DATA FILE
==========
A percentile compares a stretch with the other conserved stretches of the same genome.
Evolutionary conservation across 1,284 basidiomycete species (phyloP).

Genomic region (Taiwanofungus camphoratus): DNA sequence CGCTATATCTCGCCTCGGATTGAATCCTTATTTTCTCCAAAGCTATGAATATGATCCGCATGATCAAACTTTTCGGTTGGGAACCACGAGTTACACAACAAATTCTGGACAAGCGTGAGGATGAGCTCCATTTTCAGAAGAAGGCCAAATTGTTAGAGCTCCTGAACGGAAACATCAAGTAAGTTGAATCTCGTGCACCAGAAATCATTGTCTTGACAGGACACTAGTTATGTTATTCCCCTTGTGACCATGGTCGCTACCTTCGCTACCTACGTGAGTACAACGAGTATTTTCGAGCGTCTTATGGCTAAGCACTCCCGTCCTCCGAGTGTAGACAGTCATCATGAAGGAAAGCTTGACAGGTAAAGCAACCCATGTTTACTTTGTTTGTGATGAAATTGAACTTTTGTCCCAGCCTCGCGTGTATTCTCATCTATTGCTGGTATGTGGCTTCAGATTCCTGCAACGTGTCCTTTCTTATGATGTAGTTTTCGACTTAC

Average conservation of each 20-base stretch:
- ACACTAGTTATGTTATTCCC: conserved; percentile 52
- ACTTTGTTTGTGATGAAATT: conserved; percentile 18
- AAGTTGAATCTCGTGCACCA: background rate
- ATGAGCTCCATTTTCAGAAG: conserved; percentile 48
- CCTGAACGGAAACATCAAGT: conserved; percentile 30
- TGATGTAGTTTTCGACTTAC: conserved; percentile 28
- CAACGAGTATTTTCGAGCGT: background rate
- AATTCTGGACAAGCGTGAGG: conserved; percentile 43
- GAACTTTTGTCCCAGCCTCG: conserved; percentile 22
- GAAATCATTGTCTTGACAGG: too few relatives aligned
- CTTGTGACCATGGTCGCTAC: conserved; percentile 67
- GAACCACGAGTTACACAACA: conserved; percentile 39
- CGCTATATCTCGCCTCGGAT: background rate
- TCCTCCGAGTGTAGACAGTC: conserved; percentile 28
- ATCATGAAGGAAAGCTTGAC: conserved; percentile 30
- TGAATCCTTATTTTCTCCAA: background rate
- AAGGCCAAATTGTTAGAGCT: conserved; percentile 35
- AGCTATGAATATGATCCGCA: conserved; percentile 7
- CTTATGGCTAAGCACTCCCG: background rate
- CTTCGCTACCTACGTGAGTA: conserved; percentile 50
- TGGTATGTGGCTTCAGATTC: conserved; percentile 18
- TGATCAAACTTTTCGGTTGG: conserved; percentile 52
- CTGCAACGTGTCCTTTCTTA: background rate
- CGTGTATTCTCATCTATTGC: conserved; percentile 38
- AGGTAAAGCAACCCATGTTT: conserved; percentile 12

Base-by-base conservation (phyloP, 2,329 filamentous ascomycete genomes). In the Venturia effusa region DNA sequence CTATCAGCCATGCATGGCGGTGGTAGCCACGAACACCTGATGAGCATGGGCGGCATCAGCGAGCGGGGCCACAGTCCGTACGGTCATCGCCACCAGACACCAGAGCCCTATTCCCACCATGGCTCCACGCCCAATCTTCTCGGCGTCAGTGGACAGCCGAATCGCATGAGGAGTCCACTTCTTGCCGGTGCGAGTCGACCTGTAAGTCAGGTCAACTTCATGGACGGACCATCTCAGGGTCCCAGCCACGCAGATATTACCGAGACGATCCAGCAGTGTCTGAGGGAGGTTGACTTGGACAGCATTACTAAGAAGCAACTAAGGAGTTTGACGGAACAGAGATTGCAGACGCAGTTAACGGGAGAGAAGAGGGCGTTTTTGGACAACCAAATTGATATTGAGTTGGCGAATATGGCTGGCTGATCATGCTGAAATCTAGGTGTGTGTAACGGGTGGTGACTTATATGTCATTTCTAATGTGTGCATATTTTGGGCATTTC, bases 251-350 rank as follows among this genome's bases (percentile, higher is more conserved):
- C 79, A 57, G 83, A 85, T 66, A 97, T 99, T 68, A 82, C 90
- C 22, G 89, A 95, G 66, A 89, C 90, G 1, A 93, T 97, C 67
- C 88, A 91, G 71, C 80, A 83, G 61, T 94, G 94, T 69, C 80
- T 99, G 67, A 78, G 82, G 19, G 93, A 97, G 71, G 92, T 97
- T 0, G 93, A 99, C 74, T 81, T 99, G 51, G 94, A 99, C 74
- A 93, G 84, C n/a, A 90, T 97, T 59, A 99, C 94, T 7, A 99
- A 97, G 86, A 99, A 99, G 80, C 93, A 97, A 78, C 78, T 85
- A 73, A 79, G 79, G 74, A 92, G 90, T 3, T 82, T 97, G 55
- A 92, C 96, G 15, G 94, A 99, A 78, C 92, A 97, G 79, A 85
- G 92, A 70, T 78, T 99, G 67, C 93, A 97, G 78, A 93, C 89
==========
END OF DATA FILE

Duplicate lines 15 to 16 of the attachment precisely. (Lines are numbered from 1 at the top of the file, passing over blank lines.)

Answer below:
- CTTGTGACCATGGTCGCTAC: conserved; percentile 67
- GAACCACGAGTTACACAACA: conserved; percentile 39